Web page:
by William Usher The resolution disparity continues on as the Xbox One and PS4 face off over the latest high-end eighth generation exclusive, Lords of the Fallen. The game is a Dark Souls-style hack-and-slash, action-adventure that focuses a lot on the strategy and skill of combat rather than just relying on rapid button mashing. It’s been revealed, however, that Lords […]
by William Usher
The resolution disparity continues on as the Xbox One and PS4 face off over the latest high-end eighth generation exclusive, Lords of the Fallen. The game is a Dark Souls-style hack-and-slash, action-adventure that focuses a lot on the strategy and skill of combat rather than just relying on rapid button mashing. It’s been revealed, however, that Lords of the Fallen won’t be running at native 1080p on the Xbox One.
Videogamer managed to get in word with Lords of the Fallen creative director Tomasz Gop, who talked to them about the spec performance of the upcoming game for the eighth generation home consoles.
According to Gop…
[They’re] “pretty much similar,” [but] “probably the resolution [on Xbox One] is like 900p instead of 1080p on PlayStation 4. But apart from that there’s nothing different I would say.”
Lords of the Fallen hasn’t been spread across the gaming news-wire quite in the same way as other titles, but it’s one of the few games coming out this fall that I’m thoroughly excited for.
Even though the game is still within the Dark Souls-clone arena, it manages to separate itself by focusing heavily on how combat plays out. For instance, enemies using shields require weapons that hook around or deflect the shield in order to get an attack in on the body of the enemy. Additionally, weapon weight and swing/strike/slash attacks alter how the player-character or enemies react to said attacks, opening them up for more devastating blows, combos or counter-hits. It’s an extremely tactical game that slows the combat down so players will have to think about how they engage rather than just engaging for the sake of it. Hit-spam combos from games like Dynasty Warriors are no where to be found in Lords of the Fallen.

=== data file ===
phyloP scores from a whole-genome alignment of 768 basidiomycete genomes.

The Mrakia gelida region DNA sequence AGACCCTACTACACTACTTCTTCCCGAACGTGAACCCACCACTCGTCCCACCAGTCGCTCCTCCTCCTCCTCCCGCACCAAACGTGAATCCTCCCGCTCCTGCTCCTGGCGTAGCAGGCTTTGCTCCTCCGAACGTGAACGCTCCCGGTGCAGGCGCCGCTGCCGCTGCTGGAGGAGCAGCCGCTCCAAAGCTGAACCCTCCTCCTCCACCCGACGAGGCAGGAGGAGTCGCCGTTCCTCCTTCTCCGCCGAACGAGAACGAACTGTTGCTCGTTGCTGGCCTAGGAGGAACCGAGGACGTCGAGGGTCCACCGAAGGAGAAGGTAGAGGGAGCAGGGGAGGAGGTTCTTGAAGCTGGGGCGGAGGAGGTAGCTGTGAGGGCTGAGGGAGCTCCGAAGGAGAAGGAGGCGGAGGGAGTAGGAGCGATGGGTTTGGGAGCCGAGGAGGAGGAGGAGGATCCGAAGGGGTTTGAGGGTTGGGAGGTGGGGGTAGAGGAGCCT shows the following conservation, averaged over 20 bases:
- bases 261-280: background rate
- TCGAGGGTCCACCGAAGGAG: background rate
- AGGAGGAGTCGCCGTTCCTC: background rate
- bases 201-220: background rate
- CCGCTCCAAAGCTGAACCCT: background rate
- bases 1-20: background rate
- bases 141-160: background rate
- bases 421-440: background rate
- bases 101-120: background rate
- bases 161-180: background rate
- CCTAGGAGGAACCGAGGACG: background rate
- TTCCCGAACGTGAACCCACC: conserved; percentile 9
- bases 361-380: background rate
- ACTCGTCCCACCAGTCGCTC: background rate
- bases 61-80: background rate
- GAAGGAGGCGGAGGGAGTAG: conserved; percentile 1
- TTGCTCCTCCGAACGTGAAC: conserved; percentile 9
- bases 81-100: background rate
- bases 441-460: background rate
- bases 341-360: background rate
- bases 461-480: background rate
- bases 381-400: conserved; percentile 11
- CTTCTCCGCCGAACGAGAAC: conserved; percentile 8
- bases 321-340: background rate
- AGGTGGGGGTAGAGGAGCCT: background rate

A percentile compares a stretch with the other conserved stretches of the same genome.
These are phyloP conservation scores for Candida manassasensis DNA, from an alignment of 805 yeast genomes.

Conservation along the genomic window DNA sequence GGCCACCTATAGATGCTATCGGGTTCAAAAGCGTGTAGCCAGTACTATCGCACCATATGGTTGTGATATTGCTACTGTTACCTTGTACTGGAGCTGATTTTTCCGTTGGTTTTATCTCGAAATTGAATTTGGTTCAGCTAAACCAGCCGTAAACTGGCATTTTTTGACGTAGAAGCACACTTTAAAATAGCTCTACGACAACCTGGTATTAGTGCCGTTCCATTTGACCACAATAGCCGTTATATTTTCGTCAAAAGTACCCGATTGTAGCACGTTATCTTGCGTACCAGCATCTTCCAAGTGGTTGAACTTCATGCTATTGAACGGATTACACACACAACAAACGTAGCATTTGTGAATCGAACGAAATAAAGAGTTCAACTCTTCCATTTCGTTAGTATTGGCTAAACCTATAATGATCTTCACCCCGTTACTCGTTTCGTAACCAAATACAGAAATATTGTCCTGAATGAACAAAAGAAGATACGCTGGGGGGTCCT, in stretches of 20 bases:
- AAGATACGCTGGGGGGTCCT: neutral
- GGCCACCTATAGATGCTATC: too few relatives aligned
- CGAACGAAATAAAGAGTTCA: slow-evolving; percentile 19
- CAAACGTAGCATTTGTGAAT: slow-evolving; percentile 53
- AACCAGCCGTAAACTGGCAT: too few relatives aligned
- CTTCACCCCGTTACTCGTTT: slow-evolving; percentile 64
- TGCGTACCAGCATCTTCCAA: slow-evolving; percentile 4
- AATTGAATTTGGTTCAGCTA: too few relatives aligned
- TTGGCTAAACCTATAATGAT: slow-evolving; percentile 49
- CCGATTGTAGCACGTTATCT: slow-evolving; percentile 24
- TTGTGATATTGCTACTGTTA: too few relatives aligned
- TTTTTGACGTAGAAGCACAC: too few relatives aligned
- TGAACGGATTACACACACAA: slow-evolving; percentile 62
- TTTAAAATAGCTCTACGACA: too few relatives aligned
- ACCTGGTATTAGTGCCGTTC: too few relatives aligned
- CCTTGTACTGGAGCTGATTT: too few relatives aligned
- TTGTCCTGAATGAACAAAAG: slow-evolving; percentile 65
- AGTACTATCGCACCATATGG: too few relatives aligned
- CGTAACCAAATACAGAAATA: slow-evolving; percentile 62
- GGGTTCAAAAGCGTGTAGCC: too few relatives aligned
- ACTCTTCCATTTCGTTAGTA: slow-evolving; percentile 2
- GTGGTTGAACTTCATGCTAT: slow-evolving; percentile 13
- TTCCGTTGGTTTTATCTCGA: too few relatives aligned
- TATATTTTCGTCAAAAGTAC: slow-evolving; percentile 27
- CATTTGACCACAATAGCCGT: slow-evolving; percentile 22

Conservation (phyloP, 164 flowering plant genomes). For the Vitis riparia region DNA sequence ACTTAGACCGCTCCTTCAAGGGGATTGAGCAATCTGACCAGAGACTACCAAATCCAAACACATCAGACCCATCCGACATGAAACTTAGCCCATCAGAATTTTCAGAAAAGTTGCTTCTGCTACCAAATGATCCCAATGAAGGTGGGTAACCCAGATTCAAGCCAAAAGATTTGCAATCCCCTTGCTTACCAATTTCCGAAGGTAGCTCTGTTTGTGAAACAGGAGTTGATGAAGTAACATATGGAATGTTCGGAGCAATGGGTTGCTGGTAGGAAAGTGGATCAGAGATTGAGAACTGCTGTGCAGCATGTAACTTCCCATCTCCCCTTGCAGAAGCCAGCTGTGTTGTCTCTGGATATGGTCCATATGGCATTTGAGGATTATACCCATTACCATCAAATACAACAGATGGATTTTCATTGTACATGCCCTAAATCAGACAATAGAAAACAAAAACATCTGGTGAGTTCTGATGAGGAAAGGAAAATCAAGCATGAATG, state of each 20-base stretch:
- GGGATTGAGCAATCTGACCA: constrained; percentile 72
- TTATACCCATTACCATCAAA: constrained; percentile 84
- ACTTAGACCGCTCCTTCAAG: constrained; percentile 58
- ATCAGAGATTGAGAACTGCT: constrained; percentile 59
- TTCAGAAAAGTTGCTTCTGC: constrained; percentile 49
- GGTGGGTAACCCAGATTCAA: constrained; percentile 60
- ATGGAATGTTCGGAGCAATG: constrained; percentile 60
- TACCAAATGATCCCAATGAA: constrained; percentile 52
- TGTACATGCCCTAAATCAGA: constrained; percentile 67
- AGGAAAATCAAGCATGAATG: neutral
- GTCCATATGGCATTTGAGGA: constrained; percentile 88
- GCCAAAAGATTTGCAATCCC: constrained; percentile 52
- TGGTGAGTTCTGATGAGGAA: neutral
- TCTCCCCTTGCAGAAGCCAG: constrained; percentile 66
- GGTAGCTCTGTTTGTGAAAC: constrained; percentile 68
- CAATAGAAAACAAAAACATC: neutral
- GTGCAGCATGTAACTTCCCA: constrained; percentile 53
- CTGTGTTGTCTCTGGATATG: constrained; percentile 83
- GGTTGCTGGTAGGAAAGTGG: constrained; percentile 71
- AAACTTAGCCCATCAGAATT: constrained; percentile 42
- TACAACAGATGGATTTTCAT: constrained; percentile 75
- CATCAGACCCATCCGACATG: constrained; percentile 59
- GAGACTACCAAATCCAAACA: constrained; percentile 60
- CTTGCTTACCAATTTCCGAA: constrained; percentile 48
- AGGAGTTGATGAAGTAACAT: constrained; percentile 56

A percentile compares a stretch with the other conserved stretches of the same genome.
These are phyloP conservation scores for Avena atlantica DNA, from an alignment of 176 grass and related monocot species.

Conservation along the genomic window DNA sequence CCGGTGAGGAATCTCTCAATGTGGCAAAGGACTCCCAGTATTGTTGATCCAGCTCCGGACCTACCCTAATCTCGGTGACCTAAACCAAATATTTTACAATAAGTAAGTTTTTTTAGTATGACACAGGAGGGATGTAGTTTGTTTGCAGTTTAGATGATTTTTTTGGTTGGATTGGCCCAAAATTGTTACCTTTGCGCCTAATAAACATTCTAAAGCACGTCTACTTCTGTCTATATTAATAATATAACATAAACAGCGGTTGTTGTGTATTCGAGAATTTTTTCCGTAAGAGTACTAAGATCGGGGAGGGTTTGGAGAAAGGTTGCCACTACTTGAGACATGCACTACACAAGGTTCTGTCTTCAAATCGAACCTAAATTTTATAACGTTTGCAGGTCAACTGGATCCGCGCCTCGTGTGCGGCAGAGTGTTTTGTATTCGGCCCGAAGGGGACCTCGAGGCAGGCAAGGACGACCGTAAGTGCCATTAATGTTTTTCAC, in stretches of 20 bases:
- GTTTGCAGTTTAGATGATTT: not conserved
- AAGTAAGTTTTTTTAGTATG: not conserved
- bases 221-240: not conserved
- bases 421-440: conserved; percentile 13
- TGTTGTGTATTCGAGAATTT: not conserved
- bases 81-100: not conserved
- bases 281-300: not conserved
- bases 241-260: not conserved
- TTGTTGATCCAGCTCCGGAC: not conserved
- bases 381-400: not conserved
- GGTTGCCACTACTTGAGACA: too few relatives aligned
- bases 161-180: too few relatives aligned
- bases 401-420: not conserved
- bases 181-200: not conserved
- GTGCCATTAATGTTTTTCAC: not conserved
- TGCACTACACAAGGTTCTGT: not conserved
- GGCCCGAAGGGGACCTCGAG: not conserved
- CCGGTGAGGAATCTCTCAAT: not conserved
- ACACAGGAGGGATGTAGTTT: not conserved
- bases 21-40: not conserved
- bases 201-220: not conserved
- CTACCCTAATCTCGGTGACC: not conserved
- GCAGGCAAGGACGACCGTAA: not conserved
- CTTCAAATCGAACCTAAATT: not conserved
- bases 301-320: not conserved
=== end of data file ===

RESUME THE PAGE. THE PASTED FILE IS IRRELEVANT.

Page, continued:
As for the resolution disparity… it’s to be expected and it’s an expectation that we’ll likely see grow as the generation wears on. Software optimization can’t fix hardware limitations.
It’s been brought up many times previously that the Xbox One had problems hitting 1080p, and unless a game is specifically designed around certain architectural designs of Microsoft’s console, it’s likely to continue to running into problems rendering games above 900p.
However, this doesn’t mean that gamers can’t have fun with the game. If you don’t mind a slightly lower resolution then you might be find with paying the same amount for a game that renders 633,000 pixels less than the competition.
Of course, let be known that even some games on PC have a tough time maintaining native 1920 x 1080 full HD resolutions with the graphics maxed out, as evidenced in the performance analysis of the Asus ROG GL551JM. You sometimes have to give and take with these things.
As for Lords of the Fallen… the game is scheduled to release soon, and Gop mentioned that the title has already been certified and they’re just brushing up some bug fixes and glitches before release…
“It’s really, really close [to completion],” … “Pretty much the only thing that we’re doing is last minute fixes, but we’ve already been certified. We’re already past the US certification for PlayStation.”
The game is due to drop on October 31st for Xbox One, PS4 and PC.